A new minimally-invasive method of delivering surfactant is safe and could reduce the need for mechanical ventilation that can cause lung damage and result in breathing problems and chronic lung disease, according to the [removed]Avoiding Mechanical Ventilation (AMV) trial[/removed] published in The Lancet.

The AMV trial was designed to test a new method of surfactant delivery without the use of an endotracheal tube or mechanical ventilation. The new technique involves giving surfactant early to spontaneously breathing premature babies on continuous positive airway pressure (CPAP) through a thin catheter inserted into the windpipe that is removed quickly, as soon as the surfactant is delivered.

CPAP is an alternative noninvasive method of ventilation that involves pushing air and/or oxygen through the nose to gently inflate the lungs while babies are breathing by themselves. Until now, a disadvantage of CPAP was that without intubation, babies had not been treated with surfactant.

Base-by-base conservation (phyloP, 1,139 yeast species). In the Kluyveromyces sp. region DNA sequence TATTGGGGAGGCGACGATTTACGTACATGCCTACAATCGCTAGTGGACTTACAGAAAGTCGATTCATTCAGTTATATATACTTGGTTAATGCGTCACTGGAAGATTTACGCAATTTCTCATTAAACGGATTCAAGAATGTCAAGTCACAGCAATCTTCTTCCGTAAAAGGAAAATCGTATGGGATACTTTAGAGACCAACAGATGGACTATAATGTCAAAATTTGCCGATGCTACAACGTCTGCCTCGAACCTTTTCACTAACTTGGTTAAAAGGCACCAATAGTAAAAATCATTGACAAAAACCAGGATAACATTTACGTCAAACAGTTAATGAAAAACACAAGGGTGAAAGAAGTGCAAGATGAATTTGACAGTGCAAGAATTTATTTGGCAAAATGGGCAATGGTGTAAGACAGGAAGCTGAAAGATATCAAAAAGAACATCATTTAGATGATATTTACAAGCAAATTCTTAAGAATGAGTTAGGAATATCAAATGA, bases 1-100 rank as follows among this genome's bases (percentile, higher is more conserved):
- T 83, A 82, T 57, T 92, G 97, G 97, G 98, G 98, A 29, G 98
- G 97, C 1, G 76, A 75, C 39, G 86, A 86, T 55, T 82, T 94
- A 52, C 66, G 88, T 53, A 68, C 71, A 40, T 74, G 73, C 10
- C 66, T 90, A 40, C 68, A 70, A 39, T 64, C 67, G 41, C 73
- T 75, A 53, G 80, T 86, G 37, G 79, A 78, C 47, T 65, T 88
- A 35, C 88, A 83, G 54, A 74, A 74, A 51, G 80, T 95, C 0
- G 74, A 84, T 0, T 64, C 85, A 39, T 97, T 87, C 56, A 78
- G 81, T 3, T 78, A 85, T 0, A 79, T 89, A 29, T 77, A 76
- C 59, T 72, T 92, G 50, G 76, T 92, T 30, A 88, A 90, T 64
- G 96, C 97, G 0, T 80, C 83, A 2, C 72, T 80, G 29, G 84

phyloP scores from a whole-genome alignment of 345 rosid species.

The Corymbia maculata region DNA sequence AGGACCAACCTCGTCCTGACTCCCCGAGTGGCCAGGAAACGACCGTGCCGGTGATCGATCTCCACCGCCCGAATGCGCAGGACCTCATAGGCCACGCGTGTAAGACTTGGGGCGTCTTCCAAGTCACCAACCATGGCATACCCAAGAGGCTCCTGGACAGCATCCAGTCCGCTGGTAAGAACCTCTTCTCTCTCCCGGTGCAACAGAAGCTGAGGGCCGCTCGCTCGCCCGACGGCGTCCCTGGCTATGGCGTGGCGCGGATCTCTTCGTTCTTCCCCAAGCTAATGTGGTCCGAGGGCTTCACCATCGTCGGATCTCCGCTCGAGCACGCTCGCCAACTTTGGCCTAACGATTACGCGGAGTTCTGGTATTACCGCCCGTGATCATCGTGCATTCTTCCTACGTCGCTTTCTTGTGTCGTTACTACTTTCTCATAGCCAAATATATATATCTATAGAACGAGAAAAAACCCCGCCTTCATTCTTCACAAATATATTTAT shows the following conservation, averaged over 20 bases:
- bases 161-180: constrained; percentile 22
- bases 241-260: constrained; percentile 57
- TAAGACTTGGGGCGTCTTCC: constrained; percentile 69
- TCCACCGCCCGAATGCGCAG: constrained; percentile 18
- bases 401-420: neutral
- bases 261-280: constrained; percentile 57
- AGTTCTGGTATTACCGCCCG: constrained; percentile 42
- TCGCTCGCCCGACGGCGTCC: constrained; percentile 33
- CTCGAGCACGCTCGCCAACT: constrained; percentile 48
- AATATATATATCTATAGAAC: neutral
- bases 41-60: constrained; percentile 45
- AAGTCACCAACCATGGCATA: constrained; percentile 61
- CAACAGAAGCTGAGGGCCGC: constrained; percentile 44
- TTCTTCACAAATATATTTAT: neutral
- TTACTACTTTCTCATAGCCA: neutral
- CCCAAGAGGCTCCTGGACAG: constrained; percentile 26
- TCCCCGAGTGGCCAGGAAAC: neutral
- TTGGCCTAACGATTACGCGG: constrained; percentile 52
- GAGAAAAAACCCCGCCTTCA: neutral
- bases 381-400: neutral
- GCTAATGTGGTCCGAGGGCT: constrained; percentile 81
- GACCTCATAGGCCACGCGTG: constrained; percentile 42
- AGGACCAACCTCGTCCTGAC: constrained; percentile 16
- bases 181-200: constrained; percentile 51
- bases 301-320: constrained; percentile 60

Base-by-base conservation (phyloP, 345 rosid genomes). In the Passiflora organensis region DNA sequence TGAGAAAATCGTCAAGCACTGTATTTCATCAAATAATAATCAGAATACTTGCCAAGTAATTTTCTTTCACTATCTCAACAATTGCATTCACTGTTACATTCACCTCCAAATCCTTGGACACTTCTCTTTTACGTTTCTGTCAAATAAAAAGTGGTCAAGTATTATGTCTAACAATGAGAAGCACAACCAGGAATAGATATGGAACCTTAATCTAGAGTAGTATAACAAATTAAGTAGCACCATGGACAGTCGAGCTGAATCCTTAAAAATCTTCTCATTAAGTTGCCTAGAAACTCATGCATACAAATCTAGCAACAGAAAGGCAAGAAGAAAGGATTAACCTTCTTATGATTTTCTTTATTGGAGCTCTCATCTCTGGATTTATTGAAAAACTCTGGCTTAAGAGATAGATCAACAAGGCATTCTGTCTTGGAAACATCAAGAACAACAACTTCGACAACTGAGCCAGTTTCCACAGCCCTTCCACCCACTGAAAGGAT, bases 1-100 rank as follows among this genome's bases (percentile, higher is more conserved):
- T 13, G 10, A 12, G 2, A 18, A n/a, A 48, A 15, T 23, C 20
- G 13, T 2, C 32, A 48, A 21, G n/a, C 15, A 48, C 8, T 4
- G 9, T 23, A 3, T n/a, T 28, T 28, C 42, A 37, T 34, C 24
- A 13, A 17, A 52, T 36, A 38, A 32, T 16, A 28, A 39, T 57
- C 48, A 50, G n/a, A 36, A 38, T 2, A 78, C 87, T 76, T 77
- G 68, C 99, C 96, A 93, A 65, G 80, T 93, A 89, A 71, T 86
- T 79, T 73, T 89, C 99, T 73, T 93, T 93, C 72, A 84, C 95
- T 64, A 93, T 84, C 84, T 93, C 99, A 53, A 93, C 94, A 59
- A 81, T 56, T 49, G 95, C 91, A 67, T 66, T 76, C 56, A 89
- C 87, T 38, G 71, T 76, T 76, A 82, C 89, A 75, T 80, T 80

Between October 2007 and January 2008, German researchers enrolled 220 premature babies—gestational age between 26 and 28 weeks—and randomly assigned them to receive either standard treatment (112 babies, rescue intubation, then surfactant if needed during mechanical ventilation) or intervention (108 babies; early administration of surfactant during spontaneous breathing).

The findings showed that on day 2 or 3 after birth, babies in the intervention group were significantly less likely to be mechanically ventilated compared with those given standard treatment—28% versus 46%—and also less likely to need mechanical ventilation during the rest of their hospital stay. Additionally, babies given the new treatment spent significantly less time on mechanical ventilation, and had a lower need for oxygen at 28 days—30% versus 45%.

Source: The Lancet